Last week, U.S. Sen. Marco Rubio, R-Fla.. introduced a proposal to “extend Section 3610 of the Coronavirus Aid, Relief, and Economic Security Act from its current expiration of March 31, 2021 to September 30, 2021.”
U.S. Sen. Mark Warner, D-Va., is co-sponsoring the proposal.
Rubio’s office offered some of the reasons why the senator introduced the bill.
“The provision allows a critical lifeline for federal agencies to maintain contractors, who would otherwise be at risk for layoff or furlough due to the pandemic,” Rubio’s office noted. “A coalition of organizations wrote in support of Rubio and Warner’s efforts to extend Section 3610, highlighting that ‘numerous organizations representing the breadth of the government industrial base, including manufacturers and service providers, from large companies to small businesses, have emphasized the importance of the 3610 authority and the need for an extension.’”
For their part, Rubio and Warner wrote U.S. Senate Majority Leader Chuck Schumer, D-NY, and U.S. Senate Minority Leader Mitch McConnell, R-Ky., on the matter last week.
“We write to ask that Section 3610 Federal Contractor Authority of the Coronavirus Aid, Relief, and Economic Security Act be extended to September 30, 2021, as freestanding legislation, as we have introduced, or as a provision on the next appropriate legislative vehicle,” Rubio and Warner wrote.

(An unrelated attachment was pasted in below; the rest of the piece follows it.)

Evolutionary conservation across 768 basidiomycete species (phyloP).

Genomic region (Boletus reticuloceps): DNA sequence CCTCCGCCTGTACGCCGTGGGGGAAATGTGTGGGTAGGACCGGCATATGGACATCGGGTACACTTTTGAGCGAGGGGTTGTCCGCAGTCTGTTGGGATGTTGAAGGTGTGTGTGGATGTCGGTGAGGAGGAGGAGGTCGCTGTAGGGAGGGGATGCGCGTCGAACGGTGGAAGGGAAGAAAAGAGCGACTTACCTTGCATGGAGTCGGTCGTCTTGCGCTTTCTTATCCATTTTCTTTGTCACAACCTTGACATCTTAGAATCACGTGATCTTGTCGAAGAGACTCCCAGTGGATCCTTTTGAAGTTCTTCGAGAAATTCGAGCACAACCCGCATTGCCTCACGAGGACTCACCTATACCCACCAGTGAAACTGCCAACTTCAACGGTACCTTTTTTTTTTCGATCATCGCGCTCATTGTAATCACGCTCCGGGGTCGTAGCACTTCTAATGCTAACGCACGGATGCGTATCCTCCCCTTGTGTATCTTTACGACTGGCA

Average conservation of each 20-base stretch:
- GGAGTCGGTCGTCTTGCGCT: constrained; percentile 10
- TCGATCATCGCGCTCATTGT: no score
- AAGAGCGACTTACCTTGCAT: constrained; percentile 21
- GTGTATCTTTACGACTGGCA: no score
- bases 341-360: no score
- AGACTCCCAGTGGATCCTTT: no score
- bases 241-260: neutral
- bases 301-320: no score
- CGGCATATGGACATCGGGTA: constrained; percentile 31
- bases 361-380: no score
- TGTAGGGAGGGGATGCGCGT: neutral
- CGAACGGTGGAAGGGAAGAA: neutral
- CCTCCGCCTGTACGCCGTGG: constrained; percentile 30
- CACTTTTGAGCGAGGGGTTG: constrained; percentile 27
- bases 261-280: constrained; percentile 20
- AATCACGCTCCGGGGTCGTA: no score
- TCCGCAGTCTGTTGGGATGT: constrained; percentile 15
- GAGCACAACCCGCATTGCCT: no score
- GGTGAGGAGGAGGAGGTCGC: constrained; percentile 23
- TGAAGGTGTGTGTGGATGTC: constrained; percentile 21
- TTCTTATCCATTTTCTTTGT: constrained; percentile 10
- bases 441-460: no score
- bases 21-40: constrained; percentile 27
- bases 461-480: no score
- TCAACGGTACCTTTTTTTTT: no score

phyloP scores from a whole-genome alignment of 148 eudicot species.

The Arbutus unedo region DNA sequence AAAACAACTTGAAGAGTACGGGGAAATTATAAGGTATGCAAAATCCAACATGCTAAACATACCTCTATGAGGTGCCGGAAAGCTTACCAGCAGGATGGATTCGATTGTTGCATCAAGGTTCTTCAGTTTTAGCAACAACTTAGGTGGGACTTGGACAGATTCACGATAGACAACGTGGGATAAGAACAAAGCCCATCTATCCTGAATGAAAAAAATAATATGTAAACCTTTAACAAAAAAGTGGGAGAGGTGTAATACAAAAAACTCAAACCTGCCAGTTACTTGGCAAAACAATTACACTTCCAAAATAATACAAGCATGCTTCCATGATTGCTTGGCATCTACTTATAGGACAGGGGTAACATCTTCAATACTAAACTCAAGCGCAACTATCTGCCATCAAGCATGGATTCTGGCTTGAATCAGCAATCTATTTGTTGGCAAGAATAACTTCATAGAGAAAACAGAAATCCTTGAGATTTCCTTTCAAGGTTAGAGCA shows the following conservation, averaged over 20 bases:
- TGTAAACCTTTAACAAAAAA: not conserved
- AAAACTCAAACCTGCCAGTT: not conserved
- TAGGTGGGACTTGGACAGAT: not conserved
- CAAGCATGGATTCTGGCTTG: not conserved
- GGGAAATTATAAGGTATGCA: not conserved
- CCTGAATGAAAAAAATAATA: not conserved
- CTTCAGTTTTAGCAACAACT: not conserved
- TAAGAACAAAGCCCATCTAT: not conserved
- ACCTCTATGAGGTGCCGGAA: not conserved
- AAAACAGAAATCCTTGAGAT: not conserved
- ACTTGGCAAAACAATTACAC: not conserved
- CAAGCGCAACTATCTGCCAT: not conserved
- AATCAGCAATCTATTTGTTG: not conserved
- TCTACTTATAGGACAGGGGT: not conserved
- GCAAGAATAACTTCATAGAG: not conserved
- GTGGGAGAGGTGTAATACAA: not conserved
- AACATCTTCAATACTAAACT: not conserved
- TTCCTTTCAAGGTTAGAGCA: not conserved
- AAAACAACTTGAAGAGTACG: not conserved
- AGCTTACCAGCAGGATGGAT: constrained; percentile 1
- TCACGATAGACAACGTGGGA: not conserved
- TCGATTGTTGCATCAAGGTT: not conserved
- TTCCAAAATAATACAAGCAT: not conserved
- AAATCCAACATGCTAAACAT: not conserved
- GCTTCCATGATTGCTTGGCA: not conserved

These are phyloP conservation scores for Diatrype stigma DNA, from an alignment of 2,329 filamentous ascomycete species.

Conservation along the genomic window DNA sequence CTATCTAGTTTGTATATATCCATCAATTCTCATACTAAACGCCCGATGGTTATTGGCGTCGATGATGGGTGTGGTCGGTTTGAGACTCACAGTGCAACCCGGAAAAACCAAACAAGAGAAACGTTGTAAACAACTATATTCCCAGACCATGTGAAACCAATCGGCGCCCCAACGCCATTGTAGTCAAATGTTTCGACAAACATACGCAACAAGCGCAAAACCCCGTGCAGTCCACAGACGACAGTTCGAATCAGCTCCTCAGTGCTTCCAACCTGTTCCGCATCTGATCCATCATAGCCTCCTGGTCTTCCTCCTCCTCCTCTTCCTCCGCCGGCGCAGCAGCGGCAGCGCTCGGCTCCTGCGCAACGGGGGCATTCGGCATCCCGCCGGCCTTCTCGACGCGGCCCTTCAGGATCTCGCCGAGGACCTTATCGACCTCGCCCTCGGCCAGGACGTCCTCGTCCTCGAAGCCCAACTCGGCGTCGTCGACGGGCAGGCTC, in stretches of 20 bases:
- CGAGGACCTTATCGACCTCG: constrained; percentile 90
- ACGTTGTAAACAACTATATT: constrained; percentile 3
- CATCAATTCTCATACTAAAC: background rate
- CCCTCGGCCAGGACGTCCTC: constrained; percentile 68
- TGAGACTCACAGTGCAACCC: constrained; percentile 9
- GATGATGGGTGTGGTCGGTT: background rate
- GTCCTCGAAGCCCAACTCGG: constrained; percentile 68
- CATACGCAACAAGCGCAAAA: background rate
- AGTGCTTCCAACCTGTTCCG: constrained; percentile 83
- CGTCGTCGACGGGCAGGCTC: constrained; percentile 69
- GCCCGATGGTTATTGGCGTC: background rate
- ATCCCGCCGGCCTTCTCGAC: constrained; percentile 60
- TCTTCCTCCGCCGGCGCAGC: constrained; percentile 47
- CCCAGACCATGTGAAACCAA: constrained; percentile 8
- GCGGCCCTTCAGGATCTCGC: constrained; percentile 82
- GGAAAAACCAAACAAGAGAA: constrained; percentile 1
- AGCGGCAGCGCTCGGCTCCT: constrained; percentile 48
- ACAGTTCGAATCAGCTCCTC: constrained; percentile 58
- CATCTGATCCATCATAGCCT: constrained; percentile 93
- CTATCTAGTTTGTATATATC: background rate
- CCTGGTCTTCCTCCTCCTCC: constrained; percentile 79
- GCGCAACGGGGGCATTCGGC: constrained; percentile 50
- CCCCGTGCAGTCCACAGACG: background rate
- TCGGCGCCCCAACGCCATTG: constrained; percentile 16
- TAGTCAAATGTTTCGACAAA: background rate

“This authority was last extended in the omnibus appropriations act for fiscal year 2021 and is due to expire on March 31, 2021. We believe extending this authority given the prolongation of the global pandemic is critically important to the resilience of our national security industrial base. Section 3610 has proven to be an important means of providing necessary relief during the pandemic to critical Intelligence Community industry partners—and particularly to small businesses that provide highly specialized capabilities—to retain key national security capabilities,” they added. “We look forward to working with you on this important matter.”
Rubio’s bill was sent to the U.S. Senate Homeland Security and Governmental Affairs Committee on Thursday. So far, there is no companion bill over in the U.S. House.
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